2. They will damage your intimacy so they can feel less vulnerable

Either way, it can hurt if you don’t know what’s going on.  You’ve done nothing wrong, but here they are, raging at you.

I don’t know how many times I’ve asked my wife “why are you angry with me?” and she responds “I’m not angry with YOU, I’m just angry!”  It took us a lot of years to tell the difference.

Once you understand that, you can choose to be hurt or not.  After all, it has nothing to do with you.  So, your spouse isn’t hurting you,you’re deciding to hurt yourself.  I’m not going to say it’s easy to decide not to be hurt, just that it’s possible.  It takes practice.

3. Decide how to respond

As I said earlier, for most people, their default reaction to being hurt is to hurt others.  People do this to us, and we do it to them.  In marriages, we tend to do this more frequently, and harder, and since we’re around each other all the time, it can often turn into a cycle of exchanging hurts, sort of like exchanging an infection.  If the hurt isn’t resolved, if the damage isn’t fixed, if the relationship isn’t repaired, you’ll just keep passing the hurt back and forth again.

See that no one repays another with evil for evil, but always seek after that which is good for one another and for all people. 1 Thessalonians 5:15

But, what if you could stop the cycle?  What if you could reverse it?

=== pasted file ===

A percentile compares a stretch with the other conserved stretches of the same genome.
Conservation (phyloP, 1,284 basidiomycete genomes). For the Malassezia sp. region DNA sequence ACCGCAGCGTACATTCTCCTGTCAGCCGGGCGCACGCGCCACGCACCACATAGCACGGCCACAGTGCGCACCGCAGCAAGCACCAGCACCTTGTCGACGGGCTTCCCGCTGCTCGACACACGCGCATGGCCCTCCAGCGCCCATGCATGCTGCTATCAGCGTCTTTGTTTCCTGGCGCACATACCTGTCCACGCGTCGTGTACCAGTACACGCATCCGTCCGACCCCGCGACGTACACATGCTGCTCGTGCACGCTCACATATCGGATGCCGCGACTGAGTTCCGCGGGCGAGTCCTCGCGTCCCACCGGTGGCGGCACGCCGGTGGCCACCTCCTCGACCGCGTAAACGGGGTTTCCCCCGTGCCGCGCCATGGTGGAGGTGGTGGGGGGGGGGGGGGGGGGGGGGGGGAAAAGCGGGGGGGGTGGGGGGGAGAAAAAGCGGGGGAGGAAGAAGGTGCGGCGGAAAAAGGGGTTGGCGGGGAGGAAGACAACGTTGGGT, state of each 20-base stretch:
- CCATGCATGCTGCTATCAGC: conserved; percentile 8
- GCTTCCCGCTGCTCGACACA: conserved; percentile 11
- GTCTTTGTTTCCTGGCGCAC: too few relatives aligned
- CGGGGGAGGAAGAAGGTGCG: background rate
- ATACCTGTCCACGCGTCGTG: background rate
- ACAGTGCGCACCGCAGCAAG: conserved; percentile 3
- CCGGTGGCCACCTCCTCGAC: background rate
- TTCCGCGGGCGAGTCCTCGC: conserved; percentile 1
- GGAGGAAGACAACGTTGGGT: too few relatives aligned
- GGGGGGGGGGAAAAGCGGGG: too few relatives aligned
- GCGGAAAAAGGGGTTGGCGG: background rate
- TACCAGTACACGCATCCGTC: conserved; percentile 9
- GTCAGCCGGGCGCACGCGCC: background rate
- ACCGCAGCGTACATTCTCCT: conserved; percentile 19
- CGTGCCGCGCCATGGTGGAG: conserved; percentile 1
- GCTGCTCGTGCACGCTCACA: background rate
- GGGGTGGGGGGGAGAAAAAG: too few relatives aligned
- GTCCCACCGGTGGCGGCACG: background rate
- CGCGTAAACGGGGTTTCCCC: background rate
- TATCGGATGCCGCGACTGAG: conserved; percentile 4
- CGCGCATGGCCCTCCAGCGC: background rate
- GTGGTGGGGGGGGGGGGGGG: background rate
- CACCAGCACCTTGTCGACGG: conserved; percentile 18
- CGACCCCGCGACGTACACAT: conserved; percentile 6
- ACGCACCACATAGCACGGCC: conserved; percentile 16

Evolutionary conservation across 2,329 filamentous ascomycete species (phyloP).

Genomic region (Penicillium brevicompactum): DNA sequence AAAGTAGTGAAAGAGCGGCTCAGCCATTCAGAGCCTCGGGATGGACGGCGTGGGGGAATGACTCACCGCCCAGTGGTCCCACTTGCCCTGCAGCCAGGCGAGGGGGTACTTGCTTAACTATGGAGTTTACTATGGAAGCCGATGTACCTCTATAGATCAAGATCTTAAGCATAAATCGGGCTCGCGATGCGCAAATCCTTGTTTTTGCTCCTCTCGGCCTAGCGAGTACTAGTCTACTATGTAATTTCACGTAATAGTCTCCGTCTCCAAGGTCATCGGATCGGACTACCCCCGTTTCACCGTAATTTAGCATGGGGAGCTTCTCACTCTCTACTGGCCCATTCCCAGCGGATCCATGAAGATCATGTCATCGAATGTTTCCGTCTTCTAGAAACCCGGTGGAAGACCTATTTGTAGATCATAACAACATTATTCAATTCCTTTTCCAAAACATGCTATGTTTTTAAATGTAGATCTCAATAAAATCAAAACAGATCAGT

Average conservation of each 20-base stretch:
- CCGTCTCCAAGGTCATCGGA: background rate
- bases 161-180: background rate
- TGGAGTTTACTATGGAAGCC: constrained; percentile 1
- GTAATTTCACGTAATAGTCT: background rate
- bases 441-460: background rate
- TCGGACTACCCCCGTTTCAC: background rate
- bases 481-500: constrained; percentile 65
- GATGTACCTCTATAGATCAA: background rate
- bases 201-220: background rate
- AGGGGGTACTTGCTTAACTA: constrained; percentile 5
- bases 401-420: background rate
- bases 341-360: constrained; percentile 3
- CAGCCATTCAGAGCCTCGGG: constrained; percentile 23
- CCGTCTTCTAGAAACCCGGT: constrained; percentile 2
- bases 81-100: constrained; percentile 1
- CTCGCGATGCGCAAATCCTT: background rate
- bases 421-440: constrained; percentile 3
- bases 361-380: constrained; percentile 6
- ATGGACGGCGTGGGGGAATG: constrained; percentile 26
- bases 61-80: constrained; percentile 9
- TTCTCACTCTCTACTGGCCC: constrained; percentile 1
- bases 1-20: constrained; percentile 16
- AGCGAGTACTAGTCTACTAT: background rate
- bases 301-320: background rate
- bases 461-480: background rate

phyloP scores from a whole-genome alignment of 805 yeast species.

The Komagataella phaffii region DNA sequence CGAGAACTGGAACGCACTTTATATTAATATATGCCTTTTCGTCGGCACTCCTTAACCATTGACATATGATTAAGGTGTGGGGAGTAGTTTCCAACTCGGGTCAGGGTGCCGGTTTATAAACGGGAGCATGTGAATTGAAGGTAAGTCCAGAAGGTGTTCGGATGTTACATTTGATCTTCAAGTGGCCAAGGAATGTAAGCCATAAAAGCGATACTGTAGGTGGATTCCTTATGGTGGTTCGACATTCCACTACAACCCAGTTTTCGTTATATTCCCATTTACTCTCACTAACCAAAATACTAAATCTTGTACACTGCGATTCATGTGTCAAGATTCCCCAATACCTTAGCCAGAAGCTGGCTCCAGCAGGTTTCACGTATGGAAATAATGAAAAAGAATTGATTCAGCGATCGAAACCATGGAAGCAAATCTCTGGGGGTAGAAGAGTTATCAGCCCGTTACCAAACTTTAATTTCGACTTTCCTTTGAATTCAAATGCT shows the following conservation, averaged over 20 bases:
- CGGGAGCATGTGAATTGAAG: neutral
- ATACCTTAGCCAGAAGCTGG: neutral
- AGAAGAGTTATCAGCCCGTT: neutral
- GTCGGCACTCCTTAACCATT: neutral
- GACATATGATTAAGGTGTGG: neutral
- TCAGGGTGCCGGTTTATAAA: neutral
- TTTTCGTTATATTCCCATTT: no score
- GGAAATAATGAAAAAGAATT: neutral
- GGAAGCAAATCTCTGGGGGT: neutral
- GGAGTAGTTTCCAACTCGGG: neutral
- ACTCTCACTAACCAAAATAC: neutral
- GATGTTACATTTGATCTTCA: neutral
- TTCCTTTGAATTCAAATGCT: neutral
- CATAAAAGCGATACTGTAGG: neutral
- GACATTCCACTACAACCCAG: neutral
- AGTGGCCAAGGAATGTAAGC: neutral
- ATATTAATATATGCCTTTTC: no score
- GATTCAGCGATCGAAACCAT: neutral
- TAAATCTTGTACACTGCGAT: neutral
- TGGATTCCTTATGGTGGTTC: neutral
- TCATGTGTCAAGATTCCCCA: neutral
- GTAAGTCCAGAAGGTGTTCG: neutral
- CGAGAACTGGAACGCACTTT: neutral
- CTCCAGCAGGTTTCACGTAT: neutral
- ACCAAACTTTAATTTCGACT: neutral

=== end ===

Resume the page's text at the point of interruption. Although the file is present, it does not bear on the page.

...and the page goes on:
Never pay back evil for evil to anyone Respect what is right in the sight of all men. – Romans 12:17

While our default reaction is to strike back when we’re hurt, there is a better way.

But I say to you, do not resist an evil person; but whoever slaps you on your right cheek, turn the other to him also. – Matthew 5:39

People see verses like this and think “I don’t want to be a pushover!” But, I don’t think that’s what they’re about.  I think God is trying to tell us that instead of running from intimacy when we feel vulnerable, we should lean in instead.  Rather than shutting down the relationship, we should step forward to strengthen it.

When a spouse snaps at you because they’re frustrated, instead of retaliating or walking away, step in and give them a hug.  Ask them what’s going on.  Yes, we risk another attack, we risk them pulling away.  We basically “turn the other cheek” giving them an opportunity to strike.  Hoping they’ll kiss it instead.

But I say to you, love your enemies and pray for those who persecute you – Matthew 5:44

And if they do strike us again, even if you have to retreat momentarily, take the time to pray for them instead.  Ask God for wisdom in how to respond.  Ask God to open their heart, and yours.  Ask God to give you the strength to keep pursuing intimacy.

Bless those who curse you, pray for those who mistreat you. – Luke 6:28

Repeatedly, the Bible counsels us not to avoid conflict, but to meet it head on.  In doing so, we send a message to our spouse that we will continue to love and pursue a relationship with them, regardless of what’s going on in their life, that we accept them for who they are, and want nothing but the best for them.  We sent them an invitation to something better than pain and suffering.  We offer them peace and joy in a relationship with us that is intimate and vulnerable in all the right ways. A place of safety.

Respond in love, even if your spouse is attacking

We can decide to be hurt, to accept and amplify the damage being done to our relationship, or we can decide to understand their perspective.  To love them unconditionally.  To step forward when they step back.  If they put up a wall, you put in a door and walk right through it.  Invite them into reconciliation, without shame, without repayment.  A free gift, just as God gives us in His Son.

It’s not in our nature to do this, but that’s how you build a relationship that is, frankly, supernatural.